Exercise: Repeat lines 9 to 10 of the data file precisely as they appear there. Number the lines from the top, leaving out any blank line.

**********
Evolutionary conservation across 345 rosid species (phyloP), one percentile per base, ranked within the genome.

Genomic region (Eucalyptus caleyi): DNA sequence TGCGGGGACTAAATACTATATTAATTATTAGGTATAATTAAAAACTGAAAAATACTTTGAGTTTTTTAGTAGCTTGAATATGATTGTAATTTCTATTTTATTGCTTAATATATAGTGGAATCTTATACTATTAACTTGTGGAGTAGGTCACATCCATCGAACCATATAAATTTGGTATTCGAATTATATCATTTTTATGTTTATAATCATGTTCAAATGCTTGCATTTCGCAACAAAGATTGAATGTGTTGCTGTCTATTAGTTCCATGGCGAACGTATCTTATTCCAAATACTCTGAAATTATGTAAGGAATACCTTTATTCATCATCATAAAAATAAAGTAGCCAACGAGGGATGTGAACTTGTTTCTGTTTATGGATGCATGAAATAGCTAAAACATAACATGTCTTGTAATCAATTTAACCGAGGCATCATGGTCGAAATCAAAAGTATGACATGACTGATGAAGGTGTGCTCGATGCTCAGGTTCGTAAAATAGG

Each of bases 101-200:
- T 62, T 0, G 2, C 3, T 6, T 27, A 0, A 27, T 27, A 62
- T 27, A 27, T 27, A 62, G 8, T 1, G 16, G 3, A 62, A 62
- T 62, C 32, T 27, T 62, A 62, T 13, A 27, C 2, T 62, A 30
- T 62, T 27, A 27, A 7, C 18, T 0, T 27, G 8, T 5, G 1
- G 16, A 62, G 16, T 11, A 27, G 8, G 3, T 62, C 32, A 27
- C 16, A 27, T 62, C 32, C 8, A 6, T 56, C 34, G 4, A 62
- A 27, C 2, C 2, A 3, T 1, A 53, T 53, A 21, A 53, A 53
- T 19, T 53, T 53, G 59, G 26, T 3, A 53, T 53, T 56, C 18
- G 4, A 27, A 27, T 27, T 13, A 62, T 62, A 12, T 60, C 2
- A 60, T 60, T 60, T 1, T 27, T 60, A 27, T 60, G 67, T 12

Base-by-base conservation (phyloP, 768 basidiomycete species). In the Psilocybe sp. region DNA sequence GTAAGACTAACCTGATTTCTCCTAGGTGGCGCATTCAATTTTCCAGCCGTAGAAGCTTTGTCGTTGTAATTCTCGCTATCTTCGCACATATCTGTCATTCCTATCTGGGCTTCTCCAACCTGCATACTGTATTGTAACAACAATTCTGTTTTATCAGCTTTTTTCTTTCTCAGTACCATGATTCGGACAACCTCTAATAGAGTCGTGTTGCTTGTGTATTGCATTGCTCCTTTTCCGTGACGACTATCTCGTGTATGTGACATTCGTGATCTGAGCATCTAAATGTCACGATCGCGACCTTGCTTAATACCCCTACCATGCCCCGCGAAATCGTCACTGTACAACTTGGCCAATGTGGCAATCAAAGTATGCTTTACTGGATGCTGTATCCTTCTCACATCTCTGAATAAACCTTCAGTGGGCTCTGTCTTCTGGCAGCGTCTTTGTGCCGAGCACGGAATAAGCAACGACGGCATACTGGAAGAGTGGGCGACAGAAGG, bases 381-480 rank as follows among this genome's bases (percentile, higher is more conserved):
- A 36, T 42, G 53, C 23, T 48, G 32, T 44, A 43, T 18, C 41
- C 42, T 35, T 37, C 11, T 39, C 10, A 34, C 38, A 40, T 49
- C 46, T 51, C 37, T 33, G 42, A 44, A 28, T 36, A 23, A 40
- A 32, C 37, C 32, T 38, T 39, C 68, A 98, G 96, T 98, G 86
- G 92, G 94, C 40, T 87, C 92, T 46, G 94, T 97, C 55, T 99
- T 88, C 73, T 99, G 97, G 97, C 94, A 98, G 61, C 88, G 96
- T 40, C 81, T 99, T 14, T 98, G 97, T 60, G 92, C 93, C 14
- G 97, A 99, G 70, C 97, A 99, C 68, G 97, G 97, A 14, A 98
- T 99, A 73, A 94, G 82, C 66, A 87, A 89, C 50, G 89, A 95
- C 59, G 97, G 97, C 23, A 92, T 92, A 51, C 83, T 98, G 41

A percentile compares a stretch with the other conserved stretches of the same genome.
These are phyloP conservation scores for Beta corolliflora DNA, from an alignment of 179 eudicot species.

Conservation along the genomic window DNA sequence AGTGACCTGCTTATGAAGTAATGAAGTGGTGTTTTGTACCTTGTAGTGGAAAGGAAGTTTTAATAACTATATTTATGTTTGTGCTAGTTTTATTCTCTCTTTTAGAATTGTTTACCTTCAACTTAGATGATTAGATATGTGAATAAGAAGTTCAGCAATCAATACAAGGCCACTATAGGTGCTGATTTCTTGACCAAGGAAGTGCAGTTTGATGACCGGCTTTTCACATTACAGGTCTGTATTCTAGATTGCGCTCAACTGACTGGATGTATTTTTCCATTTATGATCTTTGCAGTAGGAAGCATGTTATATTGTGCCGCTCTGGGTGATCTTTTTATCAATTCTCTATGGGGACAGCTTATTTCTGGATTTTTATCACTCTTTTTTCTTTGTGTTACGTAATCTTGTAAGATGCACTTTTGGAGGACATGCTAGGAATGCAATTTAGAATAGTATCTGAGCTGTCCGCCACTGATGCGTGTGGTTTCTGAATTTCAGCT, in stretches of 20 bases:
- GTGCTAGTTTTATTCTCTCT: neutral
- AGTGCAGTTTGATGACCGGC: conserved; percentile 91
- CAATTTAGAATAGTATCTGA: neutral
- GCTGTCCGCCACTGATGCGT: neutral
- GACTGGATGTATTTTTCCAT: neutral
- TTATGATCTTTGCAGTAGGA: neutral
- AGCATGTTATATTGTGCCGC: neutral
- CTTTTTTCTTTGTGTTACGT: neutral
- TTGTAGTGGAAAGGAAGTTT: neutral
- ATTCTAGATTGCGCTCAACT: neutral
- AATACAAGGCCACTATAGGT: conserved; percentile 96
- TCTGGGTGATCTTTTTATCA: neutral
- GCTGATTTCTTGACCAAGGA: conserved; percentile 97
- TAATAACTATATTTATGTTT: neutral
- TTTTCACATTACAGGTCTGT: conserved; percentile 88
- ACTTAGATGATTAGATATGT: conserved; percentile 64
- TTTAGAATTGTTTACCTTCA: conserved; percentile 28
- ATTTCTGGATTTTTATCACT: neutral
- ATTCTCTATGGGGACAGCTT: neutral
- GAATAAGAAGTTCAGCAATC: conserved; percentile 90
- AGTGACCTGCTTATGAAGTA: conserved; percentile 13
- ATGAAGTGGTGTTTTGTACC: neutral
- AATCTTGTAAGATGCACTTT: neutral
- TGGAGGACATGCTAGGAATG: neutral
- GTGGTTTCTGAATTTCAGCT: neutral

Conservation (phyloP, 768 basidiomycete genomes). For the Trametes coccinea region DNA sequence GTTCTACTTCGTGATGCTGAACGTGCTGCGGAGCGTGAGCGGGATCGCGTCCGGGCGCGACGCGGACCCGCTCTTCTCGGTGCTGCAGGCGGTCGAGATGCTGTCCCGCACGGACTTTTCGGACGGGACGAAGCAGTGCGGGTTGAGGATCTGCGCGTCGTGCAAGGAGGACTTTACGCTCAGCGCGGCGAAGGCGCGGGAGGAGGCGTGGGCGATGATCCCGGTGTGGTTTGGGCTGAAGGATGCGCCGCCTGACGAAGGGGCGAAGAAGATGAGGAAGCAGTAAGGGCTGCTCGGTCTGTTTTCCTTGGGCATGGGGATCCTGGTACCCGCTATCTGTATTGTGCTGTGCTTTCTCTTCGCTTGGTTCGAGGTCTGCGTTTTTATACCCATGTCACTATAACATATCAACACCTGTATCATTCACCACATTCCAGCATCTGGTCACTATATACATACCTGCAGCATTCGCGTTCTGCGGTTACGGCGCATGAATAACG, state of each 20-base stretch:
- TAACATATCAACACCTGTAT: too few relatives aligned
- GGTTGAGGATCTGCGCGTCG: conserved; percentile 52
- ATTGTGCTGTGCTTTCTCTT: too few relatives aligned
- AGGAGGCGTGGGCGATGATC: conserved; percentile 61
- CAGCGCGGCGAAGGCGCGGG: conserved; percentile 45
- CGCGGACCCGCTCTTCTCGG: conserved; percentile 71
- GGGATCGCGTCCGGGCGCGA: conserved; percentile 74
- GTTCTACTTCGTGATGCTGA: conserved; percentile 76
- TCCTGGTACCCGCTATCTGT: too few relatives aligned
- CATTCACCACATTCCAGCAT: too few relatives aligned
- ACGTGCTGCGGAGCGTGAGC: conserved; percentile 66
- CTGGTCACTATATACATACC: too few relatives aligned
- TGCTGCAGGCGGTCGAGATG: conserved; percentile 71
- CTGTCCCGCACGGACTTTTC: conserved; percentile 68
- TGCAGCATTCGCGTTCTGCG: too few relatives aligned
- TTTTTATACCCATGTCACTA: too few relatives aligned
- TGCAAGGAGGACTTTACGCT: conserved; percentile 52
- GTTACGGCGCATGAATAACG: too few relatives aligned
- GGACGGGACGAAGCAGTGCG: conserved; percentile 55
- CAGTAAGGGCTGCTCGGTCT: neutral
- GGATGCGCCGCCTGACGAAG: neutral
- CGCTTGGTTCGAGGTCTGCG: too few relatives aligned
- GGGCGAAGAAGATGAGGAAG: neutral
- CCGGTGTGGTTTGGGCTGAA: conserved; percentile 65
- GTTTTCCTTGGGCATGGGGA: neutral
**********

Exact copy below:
- C 16, A 27, T 62, C 32, C 8, A 6, T 56, C 34, G 4, A 62
- A 27, C 2, C 2, A 3, T 1, A 53, T 53, A 21, A 53, A 53